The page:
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Saturday, August 06, 2011

Everything you need to know about Immunity but were too afraid to ask!

But not Donkeys!
One of the major problems with the whole vaccination movement is that most people cannot understand how vaccines are meant to work. Many anti-vaccine advocates simply think that injecting someone with a disease is a good way to make someone sick rather than someone immune to a disease.

With that in mind, I have produced this primer on immunity and how vaccination works. There are pretty pictures and analogies. 

An immune system in a human being is a series of defences designed to deal with an infection by a foreign organism. It is a multi layered defence system which reduces infection as well as actively combats germs and parasites. Like onions, ogres and parfait. 

It's both a physical and a biological entity and it's responsible for a lot of medicine, from vaccinations to blood transfusions and organ transplantation. It's also involved in diseases such as auto immune disorders which are increasingly common.

Basically, immunity is this amazing system that keeps most of us healthy. It can be summarised as

Parts of the Immune System 

Innate - 

This is the cell's innate ability to detect foreign material and eliminate them without the bodies own specific response. It is a generic quick response to disease causing organisms  (Pathogens) which invade our body to either prevent an infection or slow it doen sufficiently for the slower but more effective and selective Adaptive Immune system to activate. It consists of

Anatomical barriers -
These consist of physical barriers. The skin itself is impermeable to pathogens providing defences like a solid wall. Our nasal passage is lined with mucous that is constantly moved into the stomach catching pathogens and killing them. Our eyes are covered in caustic tears and our mouths in saliva which contains a variety of enzymes. all these ensure that the vast majority of pathogens are killed before they can even enter an area where they can cause harm.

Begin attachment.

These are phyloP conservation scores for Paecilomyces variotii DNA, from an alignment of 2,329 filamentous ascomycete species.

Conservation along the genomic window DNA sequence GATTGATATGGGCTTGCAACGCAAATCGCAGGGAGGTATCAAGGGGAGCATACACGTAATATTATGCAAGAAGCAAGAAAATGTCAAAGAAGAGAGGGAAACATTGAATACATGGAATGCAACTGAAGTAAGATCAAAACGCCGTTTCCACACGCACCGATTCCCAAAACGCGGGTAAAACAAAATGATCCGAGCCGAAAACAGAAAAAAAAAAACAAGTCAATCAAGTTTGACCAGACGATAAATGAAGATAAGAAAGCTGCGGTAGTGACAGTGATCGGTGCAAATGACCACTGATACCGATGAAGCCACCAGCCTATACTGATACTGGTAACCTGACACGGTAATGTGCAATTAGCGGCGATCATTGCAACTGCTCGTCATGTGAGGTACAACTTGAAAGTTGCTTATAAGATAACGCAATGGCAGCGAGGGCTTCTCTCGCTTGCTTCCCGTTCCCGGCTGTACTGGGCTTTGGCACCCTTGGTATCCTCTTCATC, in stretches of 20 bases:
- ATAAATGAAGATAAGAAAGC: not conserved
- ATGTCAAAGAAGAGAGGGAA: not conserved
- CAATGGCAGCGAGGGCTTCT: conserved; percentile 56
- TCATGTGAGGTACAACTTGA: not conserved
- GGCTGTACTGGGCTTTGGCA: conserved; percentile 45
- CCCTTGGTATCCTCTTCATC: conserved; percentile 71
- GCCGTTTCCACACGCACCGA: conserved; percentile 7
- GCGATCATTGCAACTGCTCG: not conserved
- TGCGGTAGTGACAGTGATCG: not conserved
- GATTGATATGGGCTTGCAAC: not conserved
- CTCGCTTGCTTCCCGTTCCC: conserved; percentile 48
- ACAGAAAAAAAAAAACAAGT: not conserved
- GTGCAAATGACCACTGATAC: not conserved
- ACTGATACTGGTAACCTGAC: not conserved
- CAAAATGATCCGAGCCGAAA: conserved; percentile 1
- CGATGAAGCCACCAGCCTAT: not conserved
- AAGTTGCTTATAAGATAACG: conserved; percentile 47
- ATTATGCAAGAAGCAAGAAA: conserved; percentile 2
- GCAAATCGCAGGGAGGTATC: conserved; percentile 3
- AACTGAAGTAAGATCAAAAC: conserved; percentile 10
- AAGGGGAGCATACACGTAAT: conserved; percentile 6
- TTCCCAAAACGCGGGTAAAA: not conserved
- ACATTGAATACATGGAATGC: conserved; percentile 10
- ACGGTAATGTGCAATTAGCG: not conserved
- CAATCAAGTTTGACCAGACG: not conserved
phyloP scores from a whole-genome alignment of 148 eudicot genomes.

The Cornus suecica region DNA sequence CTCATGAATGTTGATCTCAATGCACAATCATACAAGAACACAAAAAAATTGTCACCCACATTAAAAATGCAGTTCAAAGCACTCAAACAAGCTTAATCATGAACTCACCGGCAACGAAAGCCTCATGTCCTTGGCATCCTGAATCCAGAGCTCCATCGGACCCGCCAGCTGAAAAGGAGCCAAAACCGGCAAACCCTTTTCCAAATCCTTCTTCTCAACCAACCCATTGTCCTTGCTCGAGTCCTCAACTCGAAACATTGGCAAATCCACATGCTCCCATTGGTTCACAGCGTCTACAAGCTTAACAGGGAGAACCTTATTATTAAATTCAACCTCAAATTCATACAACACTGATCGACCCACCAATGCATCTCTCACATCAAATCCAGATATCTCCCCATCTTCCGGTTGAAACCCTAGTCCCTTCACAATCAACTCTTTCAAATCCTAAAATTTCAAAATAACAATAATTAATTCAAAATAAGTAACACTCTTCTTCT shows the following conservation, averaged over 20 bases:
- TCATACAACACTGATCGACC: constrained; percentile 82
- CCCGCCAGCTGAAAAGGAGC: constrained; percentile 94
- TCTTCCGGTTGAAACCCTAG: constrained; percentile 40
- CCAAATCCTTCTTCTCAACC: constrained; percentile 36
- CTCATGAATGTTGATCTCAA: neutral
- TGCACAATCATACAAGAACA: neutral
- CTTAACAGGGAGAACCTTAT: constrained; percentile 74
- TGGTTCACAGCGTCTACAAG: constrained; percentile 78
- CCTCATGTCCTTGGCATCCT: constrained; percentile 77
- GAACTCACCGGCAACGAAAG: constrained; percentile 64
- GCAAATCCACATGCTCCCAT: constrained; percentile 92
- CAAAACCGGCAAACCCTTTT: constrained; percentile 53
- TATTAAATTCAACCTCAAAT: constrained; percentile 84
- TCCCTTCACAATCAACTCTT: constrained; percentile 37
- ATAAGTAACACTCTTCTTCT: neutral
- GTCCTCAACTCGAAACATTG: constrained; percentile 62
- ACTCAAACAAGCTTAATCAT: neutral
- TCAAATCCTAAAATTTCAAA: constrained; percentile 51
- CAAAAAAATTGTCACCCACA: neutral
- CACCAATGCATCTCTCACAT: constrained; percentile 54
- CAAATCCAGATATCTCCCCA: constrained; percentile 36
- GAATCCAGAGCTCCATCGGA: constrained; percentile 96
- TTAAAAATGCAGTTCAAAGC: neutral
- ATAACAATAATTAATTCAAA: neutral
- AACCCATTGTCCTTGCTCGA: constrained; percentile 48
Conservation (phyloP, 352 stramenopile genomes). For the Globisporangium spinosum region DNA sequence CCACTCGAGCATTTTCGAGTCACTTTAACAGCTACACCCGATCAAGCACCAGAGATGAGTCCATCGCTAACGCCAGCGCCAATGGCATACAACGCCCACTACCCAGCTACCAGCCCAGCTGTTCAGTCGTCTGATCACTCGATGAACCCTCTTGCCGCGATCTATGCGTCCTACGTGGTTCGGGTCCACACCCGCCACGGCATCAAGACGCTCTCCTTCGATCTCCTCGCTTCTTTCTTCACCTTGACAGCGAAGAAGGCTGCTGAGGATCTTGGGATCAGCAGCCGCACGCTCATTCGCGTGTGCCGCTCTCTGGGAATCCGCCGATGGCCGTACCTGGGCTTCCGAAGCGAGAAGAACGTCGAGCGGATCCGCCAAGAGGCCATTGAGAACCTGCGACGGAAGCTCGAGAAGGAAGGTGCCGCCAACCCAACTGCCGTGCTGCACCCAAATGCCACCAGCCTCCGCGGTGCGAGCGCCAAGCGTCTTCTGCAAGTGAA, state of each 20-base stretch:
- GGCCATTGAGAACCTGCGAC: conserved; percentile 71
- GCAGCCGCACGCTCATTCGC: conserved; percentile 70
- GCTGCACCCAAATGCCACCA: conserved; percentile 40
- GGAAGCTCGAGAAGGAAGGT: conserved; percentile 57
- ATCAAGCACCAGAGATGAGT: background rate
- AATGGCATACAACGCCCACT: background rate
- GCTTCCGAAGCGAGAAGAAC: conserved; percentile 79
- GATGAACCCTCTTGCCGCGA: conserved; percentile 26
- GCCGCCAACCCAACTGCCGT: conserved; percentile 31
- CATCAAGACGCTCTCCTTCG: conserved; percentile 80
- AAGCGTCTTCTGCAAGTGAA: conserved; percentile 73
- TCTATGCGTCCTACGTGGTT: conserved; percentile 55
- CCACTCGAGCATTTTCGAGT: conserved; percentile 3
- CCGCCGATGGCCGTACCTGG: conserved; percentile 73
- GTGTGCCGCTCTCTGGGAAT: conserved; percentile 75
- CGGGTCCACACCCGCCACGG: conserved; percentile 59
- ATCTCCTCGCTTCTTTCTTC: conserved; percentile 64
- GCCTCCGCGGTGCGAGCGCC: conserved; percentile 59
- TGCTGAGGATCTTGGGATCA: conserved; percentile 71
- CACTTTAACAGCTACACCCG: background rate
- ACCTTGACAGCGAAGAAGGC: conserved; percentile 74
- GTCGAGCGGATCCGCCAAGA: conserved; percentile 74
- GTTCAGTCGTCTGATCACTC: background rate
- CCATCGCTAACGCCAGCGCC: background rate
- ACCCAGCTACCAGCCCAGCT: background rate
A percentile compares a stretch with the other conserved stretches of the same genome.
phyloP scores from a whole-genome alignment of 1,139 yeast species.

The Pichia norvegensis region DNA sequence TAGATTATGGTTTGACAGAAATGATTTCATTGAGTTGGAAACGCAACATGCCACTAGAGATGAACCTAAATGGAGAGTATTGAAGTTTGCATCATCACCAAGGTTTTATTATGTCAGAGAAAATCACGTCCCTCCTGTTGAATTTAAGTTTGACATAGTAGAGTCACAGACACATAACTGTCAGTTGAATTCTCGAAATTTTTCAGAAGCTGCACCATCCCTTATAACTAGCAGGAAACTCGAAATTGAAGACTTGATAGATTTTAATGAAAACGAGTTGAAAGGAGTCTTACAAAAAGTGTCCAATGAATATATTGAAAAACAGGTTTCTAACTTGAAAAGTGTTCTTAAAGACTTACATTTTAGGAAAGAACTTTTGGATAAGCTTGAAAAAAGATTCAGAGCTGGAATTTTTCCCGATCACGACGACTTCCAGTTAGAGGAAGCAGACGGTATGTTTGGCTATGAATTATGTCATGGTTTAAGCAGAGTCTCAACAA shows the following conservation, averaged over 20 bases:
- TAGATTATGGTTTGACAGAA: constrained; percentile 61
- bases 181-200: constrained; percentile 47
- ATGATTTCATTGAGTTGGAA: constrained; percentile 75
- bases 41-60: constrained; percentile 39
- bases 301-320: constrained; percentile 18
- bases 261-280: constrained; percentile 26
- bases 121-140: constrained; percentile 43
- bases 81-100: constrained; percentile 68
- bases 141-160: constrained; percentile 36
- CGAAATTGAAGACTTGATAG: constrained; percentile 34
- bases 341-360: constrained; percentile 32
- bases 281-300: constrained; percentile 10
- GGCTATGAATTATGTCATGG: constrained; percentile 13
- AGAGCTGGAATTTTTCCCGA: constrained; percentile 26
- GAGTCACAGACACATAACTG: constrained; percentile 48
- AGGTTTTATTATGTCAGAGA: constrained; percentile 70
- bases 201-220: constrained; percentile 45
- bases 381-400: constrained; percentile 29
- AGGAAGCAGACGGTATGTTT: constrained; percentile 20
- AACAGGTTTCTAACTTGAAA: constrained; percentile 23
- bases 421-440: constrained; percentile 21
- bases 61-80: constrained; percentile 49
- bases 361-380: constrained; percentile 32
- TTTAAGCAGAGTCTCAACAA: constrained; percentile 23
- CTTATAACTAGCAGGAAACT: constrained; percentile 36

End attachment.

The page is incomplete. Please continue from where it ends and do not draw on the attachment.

Inflammation -
This is not a bad thing but the symptoms we associate with inflammation are due to the localised response to the presence of a foreign body or pathogen. It's main purpose is to provide a physical barrier to control the spread of infection and to heal damaged tissue in the region.

Damaged cells give out a bunch of chemical factors which cause pain and blood vessels to become more permeable. This attracts phagocytes and alerts you to the injury allowing you to cover it to prevent further infections. Phagocytes are "cells that eat", they recognise foreign or dead tissue and physically consume it and digest it.

The inflammation is simply noted by the moniker of rubor, calor, tumor et dolor (red, hot, swollen and painful). Normally inflammation is a good thing (it's what makes insect bites itch) but its bad in auto immune diseases such as arthritis.

Complement System -
This is a biochemical cascade that once activated causes the influx of phagocytic cells from blood into the tissue. The thing to remember is that our blood vessels are actually permeable and the phagocytes can actively squeeze through to get into the tissue area.

It is via this system foreign cells are recognised and either "eaten and digested" by the White Blood Cells or are lysed by general antibodies. The complement pathway has a long evolutionary history with parts of it even seen in plants.

Cells Involved -
The white blood cells (WBC) involved are
Mast Cells - A cell associated with allergy and anaphylaxis. A mediator of inflammation response.
Mast cells, the pink dots
are histamine which causes hayfever.
Phagocytes -  Large cells that move like amoeba. They "eat" other cells by surrounding them with their plasma membranes producing "bubbles" in which they can release enzymes safely without damaging other cells. They have a role in normal development as our normal cells do "commit suicide" in specific ways to produce our shape. These help with clean up. 
Macrophages - Large Phagocytic cells that efficiently consume multiple pathogens. Heavily motile and actively cross from the blood stream into tissue to hunt down pathogens. They kill by the use of free radical oxygen. 
Macrophage "om nom noming"
on pathogens
Neutr/Eosin/Basophils -  A series of similar cells that target a variety of different pathogens non specifically. Have "granules" similar to ground coffee that have specific actions. 
The big pink cell with all the weird
purple nucleus is a eosinophil
Natural Killer Cells - These are interesting, they don't target pathogens but cells infected by viruses or cancerous cells. They recognise these and induce controlled cell death halting the spread of cancerous tissue or viruses.